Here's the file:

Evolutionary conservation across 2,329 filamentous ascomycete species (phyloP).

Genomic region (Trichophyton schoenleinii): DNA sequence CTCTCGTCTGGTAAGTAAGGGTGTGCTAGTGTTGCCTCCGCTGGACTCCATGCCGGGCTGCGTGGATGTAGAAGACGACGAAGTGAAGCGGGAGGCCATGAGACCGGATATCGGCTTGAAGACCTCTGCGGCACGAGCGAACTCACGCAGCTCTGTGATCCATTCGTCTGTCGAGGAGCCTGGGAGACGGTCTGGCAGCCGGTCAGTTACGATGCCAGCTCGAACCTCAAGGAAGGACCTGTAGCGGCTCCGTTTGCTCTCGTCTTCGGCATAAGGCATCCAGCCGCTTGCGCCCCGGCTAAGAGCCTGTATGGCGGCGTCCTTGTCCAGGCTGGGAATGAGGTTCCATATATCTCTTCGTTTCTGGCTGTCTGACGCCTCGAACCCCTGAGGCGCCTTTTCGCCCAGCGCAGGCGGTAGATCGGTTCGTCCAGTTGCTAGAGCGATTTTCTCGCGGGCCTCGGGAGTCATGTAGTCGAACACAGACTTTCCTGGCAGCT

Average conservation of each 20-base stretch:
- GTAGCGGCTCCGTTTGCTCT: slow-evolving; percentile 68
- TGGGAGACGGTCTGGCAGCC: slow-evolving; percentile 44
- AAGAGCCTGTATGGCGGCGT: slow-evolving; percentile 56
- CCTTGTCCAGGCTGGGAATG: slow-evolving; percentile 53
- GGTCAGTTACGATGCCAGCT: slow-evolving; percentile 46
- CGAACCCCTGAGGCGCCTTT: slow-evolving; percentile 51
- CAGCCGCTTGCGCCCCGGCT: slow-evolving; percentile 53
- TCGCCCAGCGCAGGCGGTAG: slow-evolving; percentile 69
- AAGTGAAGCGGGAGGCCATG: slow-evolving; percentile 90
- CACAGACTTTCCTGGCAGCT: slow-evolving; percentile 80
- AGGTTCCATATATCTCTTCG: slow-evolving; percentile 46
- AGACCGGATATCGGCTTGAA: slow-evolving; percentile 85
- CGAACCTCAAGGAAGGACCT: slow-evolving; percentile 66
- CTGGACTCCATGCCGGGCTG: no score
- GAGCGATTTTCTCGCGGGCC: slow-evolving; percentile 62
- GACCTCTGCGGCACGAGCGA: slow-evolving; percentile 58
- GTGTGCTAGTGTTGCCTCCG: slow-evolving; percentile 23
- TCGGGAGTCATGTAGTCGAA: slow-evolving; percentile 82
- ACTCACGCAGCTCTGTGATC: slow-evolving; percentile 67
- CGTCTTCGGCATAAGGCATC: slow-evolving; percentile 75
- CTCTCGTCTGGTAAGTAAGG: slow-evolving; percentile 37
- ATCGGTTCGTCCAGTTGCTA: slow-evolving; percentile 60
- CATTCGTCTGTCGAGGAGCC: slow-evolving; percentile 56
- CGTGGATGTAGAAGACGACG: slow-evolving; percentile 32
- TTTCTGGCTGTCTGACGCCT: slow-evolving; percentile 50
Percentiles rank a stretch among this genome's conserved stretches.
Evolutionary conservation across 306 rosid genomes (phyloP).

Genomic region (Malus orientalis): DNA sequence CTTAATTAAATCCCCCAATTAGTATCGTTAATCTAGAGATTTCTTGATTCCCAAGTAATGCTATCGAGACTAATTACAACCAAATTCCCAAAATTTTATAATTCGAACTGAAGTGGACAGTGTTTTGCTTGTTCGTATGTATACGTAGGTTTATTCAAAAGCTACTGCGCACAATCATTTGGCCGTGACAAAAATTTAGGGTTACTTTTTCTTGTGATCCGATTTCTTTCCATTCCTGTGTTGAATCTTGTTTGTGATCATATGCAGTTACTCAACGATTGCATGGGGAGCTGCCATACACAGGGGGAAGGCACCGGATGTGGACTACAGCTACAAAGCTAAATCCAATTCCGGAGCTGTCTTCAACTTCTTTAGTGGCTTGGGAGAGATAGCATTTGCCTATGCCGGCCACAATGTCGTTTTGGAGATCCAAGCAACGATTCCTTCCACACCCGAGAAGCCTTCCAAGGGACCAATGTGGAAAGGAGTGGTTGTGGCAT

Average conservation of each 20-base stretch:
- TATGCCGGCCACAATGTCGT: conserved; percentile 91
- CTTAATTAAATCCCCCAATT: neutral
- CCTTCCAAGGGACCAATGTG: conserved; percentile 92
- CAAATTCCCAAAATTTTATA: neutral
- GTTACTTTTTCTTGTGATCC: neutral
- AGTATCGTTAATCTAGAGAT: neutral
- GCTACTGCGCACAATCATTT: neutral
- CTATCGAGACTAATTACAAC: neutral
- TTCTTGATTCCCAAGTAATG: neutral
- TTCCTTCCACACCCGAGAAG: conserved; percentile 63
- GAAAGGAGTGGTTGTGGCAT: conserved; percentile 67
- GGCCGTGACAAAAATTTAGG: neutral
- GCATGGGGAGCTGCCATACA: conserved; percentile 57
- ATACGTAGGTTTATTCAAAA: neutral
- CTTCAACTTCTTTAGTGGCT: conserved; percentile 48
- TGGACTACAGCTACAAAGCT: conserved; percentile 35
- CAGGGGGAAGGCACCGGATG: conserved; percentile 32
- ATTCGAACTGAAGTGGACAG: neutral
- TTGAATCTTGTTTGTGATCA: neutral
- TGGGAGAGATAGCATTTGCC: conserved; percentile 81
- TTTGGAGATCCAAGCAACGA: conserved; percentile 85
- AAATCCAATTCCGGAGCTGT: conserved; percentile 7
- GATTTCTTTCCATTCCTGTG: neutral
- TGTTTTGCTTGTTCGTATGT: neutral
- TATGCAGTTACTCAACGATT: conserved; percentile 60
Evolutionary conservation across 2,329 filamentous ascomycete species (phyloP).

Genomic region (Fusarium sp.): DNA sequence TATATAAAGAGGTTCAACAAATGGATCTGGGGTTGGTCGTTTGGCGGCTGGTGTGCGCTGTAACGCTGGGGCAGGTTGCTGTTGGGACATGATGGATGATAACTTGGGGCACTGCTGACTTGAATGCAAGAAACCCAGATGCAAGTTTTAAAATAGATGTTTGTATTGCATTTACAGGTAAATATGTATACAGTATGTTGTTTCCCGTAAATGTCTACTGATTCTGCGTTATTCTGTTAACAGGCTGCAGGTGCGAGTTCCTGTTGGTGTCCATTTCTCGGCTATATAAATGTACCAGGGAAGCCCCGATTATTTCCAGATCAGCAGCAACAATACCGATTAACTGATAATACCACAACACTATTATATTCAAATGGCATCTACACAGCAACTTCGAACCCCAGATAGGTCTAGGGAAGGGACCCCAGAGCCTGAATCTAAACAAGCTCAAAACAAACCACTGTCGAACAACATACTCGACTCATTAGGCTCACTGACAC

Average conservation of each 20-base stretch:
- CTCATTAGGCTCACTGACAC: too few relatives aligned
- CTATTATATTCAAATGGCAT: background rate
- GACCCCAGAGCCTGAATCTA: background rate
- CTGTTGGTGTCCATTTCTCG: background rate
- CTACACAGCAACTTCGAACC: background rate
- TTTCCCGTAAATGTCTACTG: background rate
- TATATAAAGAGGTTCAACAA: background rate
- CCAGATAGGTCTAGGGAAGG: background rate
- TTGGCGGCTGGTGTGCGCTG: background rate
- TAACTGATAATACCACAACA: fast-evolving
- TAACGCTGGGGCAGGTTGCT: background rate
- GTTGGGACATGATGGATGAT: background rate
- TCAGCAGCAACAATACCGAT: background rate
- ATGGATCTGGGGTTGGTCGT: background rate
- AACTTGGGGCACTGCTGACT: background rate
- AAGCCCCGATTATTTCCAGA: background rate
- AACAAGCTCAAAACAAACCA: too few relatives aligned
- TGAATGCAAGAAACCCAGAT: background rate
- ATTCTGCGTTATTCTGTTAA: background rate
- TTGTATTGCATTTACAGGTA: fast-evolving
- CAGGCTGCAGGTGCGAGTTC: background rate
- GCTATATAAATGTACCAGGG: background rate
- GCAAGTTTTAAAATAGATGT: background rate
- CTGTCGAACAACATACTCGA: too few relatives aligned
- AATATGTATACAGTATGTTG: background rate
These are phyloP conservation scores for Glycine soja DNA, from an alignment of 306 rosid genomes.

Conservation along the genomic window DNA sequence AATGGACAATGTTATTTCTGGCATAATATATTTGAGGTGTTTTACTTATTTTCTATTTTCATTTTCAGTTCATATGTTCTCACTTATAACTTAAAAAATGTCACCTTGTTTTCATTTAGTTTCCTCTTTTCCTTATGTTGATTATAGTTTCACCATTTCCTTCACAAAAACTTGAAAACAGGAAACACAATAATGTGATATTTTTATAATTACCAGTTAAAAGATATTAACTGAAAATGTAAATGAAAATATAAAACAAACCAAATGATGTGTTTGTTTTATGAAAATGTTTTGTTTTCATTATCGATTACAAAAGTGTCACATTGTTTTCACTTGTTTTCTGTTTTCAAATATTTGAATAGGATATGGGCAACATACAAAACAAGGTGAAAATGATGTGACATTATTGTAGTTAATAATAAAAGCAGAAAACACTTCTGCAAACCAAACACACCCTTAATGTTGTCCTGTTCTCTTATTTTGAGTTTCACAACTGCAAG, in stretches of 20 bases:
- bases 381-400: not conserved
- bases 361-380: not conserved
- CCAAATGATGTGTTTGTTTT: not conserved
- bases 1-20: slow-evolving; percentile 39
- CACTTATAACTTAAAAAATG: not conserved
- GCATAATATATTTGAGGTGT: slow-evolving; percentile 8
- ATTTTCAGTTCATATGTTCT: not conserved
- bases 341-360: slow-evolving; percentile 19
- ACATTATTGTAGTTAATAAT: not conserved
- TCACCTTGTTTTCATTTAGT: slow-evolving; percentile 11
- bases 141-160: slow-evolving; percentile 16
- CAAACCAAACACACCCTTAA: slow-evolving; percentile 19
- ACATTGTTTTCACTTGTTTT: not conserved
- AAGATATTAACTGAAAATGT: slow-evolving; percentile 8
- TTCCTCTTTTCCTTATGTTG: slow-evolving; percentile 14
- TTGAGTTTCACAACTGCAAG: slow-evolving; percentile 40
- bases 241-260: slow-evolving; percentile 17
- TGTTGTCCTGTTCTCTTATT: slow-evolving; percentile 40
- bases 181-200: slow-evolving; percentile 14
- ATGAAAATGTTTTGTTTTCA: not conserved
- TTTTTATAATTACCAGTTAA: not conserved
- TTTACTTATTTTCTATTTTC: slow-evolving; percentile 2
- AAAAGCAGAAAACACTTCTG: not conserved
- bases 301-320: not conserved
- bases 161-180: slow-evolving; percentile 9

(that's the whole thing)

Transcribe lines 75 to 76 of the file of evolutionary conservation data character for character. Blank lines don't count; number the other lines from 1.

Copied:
- AACTTGGGGCACTGCTGACT: background rate
- AAGCCCCGATTATTTCCAGA: background rate